The book contains the story of a beginning evolutionary biologist’s stories of interesting fieldwork, then becoming an “Evolutionist,” expanding the study of evolution beyond biology, which creates a strain when a new field of study threatens many practitioners of older fields of study.

The book tells the story of setting up and growing a population of practice in a new area, or significant rewards for many of the practitioners, and the value of looking at existing data from past experiments with a new point of view.

Along the way, Evolution For Everyone provides some fascinating insights into murder statistics in Chicago, what is beauty, what is laughter, and the purposes of dancing. I read that last night, and today my world is quite different.

Wilson is an optimistic writer, who clearly sees the revolution of academic publishing, taking advantage of new technologies to spread the news. He is a careful author, giving the reader a privileged ride.

As politicians speak mindlessly about the need of innovation, Evolution For Everyone is a case study of useful innovation happening right now.

Your comments appreciated!

Monday, September 5, 2011


I met a “professional mentor” last week. He is going to help some deserving senior managers. Not surprisingly, no one is buying.

I’ve been treated to some astonishing mentors. In every case they were working full time on their own needs, and I became a lot sharper helping out.

I remember when I came home from college and was pressed into a crew taking up the carpet after the Auto Show in New York City. I had never done that in my life. Neither had any of the others.

We cleaned out three floors in eight hours. That was a lot of carpet. The boss spent three years selling the carpet wherever he found a buyer.

He started as a union plumber, and when work was slow one winter, he bought a lot in the country and built a three story himself. That’s scary, figuring out how to hoist and secure rafters in snow and ice, when no one is there if you fall. A dangerous course in applied thinking. He was the safest guy I ever worked with, and we got some extremely hairy results.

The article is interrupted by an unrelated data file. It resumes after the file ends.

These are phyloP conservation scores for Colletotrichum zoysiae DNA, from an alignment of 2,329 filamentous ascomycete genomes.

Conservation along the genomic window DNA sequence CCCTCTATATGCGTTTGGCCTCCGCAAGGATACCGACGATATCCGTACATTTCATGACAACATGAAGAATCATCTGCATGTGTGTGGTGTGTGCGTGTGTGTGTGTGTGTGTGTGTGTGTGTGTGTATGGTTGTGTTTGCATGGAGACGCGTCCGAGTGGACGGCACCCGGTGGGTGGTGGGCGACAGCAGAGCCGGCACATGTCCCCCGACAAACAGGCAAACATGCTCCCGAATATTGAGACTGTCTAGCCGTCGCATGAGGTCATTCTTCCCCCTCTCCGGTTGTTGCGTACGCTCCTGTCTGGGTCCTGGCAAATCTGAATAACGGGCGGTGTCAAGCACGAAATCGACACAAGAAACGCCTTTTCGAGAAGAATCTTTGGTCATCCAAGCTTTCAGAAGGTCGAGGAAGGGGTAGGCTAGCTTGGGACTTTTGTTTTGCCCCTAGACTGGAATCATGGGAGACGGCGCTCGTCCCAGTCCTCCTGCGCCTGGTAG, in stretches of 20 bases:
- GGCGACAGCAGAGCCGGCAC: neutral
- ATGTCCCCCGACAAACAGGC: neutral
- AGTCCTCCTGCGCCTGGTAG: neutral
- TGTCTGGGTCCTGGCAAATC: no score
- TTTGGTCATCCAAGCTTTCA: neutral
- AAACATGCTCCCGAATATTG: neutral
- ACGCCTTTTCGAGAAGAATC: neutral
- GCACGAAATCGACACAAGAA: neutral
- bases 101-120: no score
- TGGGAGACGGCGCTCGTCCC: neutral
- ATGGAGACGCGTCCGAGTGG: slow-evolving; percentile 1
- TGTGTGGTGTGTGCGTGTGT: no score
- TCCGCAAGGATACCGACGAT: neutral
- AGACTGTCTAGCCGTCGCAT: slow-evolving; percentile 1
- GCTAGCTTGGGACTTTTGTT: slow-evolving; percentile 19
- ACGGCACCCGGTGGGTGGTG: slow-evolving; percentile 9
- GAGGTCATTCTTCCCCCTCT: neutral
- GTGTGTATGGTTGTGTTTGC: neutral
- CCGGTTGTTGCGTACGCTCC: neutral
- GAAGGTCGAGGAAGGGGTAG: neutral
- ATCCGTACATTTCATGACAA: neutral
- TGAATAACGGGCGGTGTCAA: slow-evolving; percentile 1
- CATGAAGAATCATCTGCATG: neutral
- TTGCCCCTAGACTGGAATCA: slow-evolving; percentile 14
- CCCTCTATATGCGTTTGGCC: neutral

While I was in school, following my mentor, I started a company building out a natural stone foundation for a revolutionary war era church, another company applying lead paint to a water purification plant. He provided answers, when I asked, that made the projects succeed.

After I graduated, I took my grand tour, made a movie and some records and came back home. My mentor, had located plans to build two perfect carpenter’s boxes. One for me, one for him. As long as I was back, why wouldn’t I come over for a couple of evenings?

We were admiring our new boxes over a couple of his beers, when I said it looked like I was going to have to start a construction company. I said, “I don’t want to do it in New Jersey!”

He looked at me for a minute and then said, “Well, where do you want to do it?” I had to admit there were no other options. And so Charger Construction took flight, and the General Contractors who already knew us and hired us kept asking which one was Charlie and which one was Jerry?

My mentor has one son who is a bush pilot in Alaska, and another who is a senior manager in a petroleum company in San Francisco. The oil guy was in a couple of my bands, and we went to meet Jerry Garcia when I lived in Sausalito.

Mentoring isn’t about advice, it’s about doing things that need to be done, and learning who you are as a result.

That mentor taught me to write down what I get done every day, so when I have to estimate how long something will take, I have some actuals. He also cautioned me not to factor out the mistakes, as I would always be making new ones. That has always proven true.

Still have my perfect carpenter’s box.

Who are your mentors?

SalesLabs Rainmaker series returns to the Capital Technology Management Hub, Tuesday, September 13th with 300 seconds of Mark Your Territory. The featured CTMH speaker will be Professor Steve Gladis, author of The Agile Leader. Come join us!

Thursday, August 25, 2011

After BlogLab #3 - Content and Social Media

This one comes from Carol Covin...

If you see something good for the group, send it over.